The Relativity Theory of Everything

In 2020, when I lived two blocks from a hospital in Queens, shit started hitting the fan in my neighborhood well before it was even on the radar of my relatives outside of the city. That’s when I developed The Relativity Theory of Everything.

Three of my friends’ parents died, along with a friend’s two-year-old. I was kept up at night by ambulance sirens and helicopters. My brother, living in the outskirts of Oregon, saw none of this—and thought that I was paranoid because I was watching the news. Even after I turned off the news, I was still surrounded by signs of death. In his mind, I was being paranoid; in mine, he was being an idiot. From our perspectives, we were both right.

The Relativity Theory of COVID Cautiousness

The Relativity Theory of Being a Snowflake

Everyone has A Thing—something that they’re just a little bit more sensitive about than others and are more likely to notice. Does this mean that those people are oversensitive? Nope—it just means that they have superpowers.

There is no one “right” amount of sensitivity. Because we don’t like to think that we’re snowflakes, we’re fast to avoid this charge by pointing out other areas of life where our emotions don’t get involved quite as easily.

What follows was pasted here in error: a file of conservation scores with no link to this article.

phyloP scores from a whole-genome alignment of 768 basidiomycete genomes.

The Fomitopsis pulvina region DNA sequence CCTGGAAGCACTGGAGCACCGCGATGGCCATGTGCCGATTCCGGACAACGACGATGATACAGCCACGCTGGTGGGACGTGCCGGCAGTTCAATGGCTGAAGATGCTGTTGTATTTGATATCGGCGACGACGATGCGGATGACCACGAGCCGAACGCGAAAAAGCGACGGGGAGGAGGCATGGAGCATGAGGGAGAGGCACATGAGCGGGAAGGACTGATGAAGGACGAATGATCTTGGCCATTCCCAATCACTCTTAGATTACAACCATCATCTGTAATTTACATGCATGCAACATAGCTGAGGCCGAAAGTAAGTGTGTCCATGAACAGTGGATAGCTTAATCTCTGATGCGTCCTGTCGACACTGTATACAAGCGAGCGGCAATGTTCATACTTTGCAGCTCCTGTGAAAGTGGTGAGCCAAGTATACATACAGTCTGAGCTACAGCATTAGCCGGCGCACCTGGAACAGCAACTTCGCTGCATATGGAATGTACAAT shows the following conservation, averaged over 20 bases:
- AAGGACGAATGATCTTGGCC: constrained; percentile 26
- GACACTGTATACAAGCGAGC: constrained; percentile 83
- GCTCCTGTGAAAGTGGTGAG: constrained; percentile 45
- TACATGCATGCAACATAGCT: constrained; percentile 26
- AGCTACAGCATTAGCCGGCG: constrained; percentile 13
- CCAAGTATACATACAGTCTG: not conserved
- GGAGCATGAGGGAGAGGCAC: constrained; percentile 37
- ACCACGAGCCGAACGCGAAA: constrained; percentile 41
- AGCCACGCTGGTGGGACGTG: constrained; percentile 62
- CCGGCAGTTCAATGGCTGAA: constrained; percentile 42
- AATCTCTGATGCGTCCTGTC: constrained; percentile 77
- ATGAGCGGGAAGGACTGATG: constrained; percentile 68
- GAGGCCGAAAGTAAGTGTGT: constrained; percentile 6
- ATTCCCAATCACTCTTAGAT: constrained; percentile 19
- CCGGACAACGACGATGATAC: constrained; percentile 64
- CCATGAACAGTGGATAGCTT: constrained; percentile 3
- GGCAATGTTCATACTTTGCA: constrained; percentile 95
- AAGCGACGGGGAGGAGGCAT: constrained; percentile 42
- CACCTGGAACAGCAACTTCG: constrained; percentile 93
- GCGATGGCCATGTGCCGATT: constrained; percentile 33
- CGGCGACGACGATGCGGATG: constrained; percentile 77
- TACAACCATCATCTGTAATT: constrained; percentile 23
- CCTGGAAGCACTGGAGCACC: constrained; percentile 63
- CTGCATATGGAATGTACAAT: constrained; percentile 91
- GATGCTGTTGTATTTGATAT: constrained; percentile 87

Just remember: everyone has A Thing that came from somewhere. You have your own reasons for feeling like things aren’t fair, or a “hook” you can point to for feeling disadvantaged—even if you don’t advertise it. Maybe you can’t see someone else’s thing, but it’s just as real as yours:

The Relativity Theory of Generalized Trust

The Relativity Theory of Motivation

See also my bigger post on motivation, and my original thoughts on the real meaning of burnout.

The Relativity Theory of Being Informed

This is why I don’t think people should feel guilty for ignoring the news.

The Relativity Theory of Health

The Relativity Theory of Self-Disclosure

The Relativity Theory of Deliberation

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